Annunciation honors some of area’s most experienced

Published 9:30 am Saturday, June 6, 2015

On a recent Sunday, Annunciation Catholic Church recognized some very special parishioners. Those who had reached the age of 90 and above were honored with a lovely meal provided by the church. Delicious fare from local eateries Christy’s and Yoyo’s delighted all in attendance. Wonderful homemade desserts and side dishes lovingly prepared by Annunciation’s volunteer army added to the feast.

These men and women who have reached such a milestone in life each have a story to tell. They have lived through the pages of this nation’s history, thus giving a unique perspective.

Rosemary Marx celebrated her centennial birthday on April 25. One would be hard pressed to look around the room and spot her as Marx looks and acts like a much younger woman. Marx attributes her longevity to walking almost every morning of her life.

“I have walked five miles a day for most of my life. I have enjoyed my family and friends and had a lot of fun. I love playing bridge and have been active in many civic organizations. To sum it up, I would say that exercise, enjoying life and giving back to others in my community have contributed to my long life,” Marx stated.

Ninety-four-year-old Ray Gonzales didn’t have to take a moment to think it over when asked about his fondest memory.

Gonzales replied, “My favorite memory is my wedding day. I was in the Navy on survivors leave. I was in the Pacific on an aircraft carrier bombing the Japanese when we were hit. When I got home, Lena and I married in this very church. It was July 1, 1945, and Father Dobbins married us. That was a happy day.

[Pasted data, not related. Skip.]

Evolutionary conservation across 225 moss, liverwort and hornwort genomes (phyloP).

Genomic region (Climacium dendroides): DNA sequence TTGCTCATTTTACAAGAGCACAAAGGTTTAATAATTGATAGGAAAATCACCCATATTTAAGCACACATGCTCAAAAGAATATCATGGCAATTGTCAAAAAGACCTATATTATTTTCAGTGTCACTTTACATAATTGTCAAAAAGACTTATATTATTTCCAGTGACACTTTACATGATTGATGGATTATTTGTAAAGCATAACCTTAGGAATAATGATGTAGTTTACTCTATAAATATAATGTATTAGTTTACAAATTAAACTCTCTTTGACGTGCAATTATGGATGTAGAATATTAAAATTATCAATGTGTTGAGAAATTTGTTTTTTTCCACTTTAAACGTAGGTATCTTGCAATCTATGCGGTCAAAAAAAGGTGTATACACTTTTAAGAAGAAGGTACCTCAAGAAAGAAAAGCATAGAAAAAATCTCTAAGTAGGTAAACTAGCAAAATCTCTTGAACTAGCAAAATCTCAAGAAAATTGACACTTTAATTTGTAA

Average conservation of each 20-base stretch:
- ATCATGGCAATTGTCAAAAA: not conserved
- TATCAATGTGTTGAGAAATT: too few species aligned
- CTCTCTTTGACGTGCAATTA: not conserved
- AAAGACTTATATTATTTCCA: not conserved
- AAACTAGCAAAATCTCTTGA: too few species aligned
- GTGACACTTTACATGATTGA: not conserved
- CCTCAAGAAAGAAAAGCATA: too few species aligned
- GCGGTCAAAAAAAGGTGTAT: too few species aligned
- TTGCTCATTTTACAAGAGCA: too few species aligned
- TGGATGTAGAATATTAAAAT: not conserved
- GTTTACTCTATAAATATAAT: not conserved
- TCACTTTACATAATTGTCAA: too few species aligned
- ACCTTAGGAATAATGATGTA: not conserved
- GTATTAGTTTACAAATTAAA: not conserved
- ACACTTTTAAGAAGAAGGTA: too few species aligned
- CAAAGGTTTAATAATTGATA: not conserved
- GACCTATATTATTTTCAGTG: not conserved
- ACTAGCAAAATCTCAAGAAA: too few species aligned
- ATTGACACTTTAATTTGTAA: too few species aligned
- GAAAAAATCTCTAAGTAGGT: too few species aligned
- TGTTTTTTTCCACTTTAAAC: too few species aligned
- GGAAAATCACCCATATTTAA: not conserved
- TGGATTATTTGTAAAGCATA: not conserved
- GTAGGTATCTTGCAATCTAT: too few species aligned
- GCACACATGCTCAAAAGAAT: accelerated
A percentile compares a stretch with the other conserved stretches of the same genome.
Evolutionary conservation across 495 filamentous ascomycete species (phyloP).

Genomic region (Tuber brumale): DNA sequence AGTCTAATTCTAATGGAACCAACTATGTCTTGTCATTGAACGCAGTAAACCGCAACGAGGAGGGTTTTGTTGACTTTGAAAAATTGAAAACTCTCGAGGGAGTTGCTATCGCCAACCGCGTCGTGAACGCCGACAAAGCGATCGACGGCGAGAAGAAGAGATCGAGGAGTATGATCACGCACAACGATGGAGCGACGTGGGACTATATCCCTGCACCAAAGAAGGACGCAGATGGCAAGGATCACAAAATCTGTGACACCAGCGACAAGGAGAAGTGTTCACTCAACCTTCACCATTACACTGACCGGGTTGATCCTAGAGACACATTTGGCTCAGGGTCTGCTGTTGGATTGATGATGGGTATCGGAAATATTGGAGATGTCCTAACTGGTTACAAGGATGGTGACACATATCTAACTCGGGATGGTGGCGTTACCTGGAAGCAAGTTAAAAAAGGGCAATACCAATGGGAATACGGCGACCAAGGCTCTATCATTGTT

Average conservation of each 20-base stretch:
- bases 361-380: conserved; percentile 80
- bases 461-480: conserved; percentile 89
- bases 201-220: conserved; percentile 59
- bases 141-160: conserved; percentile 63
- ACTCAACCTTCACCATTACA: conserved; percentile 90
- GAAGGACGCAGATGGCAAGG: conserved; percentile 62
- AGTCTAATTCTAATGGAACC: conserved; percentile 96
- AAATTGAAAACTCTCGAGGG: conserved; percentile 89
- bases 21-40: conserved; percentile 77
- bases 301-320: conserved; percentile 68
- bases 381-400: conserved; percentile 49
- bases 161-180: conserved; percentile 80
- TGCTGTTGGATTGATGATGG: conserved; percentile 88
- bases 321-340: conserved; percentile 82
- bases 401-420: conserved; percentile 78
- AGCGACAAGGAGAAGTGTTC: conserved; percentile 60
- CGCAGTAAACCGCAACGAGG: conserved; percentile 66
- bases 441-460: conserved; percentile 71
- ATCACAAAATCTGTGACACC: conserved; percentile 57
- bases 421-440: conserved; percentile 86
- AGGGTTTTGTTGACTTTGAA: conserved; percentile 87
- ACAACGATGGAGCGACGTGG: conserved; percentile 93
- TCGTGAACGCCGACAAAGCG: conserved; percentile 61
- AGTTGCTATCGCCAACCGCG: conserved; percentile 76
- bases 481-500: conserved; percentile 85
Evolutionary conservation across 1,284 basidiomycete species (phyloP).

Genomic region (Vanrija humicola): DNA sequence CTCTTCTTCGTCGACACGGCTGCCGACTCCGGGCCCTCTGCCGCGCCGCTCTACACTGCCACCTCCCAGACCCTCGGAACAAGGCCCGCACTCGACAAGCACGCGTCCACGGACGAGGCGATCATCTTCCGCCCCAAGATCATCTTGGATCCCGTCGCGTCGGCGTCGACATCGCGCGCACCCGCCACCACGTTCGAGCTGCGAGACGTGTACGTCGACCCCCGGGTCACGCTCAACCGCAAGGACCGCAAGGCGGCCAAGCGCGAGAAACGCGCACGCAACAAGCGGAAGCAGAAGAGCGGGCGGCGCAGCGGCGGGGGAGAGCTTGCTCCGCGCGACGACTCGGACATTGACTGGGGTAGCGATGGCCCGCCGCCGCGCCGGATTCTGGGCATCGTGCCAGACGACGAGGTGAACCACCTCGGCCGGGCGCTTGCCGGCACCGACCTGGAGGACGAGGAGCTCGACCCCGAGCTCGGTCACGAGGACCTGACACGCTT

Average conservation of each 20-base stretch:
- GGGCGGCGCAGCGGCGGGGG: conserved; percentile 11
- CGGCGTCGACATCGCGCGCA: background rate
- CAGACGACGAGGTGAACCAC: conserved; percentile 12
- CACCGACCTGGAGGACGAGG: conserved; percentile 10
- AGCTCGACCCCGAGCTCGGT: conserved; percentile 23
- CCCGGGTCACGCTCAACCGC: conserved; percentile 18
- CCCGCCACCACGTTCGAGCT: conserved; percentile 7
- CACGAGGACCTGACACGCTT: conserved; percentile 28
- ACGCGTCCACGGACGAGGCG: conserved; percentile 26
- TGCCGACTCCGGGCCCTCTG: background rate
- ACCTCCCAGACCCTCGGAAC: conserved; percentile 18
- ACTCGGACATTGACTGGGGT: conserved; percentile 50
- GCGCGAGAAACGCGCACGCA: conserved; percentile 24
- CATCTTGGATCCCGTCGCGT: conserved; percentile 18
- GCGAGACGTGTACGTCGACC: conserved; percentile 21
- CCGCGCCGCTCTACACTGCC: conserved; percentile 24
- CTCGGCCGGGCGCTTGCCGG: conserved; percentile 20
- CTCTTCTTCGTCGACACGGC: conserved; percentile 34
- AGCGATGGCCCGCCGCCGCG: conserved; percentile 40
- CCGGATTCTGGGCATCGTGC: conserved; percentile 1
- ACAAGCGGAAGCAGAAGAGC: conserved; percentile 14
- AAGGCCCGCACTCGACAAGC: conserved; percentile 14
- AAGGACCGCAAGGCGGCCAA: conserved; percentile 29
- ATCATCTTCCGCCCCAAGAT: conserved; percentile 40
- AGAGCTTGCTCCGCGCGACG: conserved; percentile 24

“I was glad to get back home after WWII. My ship docked in New Orleans, and we came to Bogalusa on April 1, 1947. My wife was from Bogalusa.”

Leo Mickenheim turned 90 in November of last year.

Mickenheim said, “A good wife, a good mother and a good family have kept me going. I was married to a good woman for 65 years.”

Ninety-eight-year-old Camille White attributes her longevity to living a wholesome life.

White said, “Not smoking and drinking helped me live a long time. One of my fondest memories is when the men came home from WWI. I was only 4 years old, but I can remember it. You would see men coming up in wagons returning from the war.”

Others who were unable to attend were: Mary Haaga, 95; Andy Deleon, 93; Rita Talley Herring, 93; Thelma Bonnette, 92; Olie Brennan, 92; Ellen Knight, 92; and Charlie Triana, 90.

The common thread running through the tapestry of these folk’s lives became apparent as they spoke and interacted with others in attendance. They have lived and loved for many years. They have enjoyed wonderful happy times but have also faced moments of heartache and sorrow. With the support of their church, the grace of God, and the love of their families they are still going strong.